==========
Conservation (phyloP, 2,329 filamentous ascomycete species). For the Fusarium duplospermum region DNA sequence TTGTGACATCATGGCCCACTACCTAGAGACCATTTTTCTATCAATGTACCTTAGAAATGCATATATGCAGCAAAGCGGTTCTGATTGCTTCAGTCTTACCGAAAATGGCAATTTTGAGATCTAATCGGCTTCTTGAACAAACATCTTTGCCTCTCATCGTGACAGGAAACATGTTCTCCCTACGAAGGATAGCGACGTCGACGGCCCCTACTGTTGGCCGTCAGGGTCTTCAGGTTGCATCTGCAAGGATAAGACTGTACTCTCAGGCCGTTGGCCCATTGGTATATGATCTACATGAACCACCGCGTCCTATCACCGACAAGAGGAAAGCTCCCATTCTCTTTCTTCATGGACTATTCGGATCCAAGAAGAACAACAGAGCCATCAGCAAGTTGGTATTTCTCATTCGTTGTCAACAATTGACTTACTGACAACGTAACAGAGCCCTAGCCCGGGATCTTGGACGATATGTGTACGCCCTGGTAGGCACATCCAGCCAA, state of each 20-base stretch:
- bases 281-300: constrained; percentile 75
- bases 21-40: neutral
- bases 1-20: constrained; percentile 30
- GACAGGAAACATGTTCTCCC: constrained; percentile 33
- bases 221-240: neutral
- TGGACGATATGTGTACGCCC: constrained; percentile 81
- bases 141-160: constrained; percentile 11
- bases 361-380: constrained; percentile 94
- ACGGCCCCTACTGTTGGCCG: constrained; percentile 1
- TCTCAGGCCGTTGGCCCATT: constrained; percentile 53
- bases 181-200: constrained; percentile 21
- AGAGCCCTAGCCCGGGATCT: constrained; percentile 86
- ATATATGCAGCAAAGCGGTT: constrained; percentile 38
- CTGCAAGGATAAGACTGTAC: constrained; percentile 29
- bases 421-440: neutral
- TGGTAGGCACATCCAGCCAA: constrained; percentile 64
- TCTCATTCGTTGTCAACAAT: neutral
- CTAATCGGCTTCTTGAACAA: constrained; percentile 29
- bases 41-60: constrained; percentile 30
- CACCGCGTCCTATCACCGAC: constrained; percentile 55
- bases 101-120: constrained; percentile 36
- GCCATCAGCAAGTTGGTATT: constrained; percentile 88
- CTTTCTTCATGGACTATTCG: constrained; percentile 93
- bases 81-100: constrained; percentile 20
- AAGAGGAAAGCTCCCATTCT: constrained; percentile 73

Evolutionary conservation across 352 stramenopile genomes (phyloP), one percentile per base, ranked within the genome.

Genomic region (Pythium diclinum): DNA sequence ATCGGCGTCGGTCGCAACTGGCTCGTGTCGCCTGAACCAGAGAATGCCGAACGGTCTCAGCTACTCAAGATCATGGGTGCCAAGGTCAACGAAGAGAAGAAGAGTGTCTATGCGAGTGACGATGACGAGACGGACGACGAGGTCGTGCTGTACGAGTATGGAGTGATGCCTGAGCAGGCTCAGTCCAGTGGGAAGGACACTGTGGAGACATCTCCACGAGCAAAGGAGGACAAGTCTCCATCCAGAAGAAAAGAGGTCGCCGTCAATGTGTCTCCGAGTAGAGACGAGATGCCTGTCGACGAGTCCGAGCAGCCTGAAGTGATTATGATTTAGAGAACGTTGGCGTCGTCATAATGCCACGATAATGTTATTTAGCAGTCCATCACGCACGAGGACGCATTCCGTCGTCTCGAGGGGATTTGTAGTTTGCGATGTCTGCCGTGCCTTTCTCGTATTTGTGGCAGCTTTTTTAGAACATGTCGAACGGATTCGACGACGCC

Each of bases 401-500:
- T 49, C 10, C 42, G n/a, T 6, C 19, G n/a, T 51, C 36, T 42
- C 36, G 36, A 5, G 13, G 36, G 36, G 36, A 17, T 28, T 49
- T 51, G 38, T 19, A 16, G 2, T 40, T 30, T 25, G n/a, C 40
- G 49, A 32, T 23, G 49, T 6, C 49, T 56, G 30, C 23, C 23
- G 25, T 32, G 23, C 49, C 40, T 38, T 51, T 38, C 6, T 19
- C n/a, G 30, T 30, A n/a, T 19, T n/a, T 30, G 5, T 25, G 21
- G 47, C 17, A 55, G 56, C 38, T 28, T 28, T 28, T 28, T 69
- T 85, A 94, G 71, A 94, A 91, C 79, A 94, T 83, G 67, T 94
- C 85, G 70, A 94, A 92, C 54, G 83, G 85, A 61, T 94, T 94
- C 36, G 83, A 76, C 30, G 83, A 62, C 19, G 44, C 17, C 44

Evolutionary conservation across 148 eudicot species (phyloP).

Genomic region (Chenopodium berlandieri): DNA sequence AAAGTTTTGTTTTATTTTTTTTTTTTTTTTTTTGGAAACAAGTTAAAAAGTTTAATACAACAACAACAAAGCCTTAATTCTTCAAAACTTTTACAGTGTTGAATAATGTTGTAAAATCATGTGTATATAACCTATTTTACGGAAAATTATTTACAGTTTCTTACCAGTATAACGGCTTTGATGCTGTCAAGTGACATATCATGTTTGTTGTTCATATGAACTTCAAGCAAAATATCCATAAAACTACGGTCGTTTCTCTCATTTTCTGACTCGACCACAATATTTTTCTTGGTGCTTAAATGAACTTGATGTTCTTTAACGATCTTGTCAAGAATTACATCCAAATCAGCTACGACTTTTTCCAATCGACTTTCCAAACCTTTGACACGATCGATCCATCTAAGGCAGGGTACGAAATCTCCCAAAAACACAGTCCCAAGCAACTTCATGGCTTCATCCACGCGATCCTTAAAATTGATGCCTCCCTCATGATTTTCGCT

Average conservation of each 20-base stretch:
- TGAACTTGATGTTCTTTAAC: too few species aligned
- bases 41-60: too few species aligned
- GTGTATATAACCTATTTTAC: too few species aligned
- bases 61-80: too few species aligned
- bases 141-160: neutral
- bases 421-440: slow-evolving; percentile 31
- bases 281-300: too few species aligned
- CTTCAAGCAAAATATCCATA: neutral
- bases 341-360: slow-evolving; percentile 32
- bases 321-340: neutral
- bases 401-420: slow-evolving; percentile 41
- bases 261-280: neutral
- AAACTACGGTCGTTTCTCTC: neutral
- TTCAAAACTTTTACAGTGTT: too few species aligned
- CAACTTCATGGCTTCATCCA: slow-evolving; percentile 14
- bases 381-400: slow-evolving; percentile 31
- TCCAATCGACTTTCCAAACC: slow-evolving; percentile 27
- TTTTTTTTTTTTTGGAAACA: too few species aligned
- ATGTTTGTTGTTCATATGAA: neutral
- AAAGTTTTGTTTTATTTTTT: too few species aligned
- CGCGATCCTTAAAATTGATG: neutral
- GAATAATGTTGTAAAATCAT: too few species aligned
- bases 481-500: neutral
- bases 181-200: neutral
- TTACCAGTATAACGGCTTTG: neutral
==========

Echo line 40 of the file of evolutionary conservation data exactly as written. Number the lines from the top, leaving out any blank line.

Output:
Evolutionary conservation across 148 eudicot species (phyloP).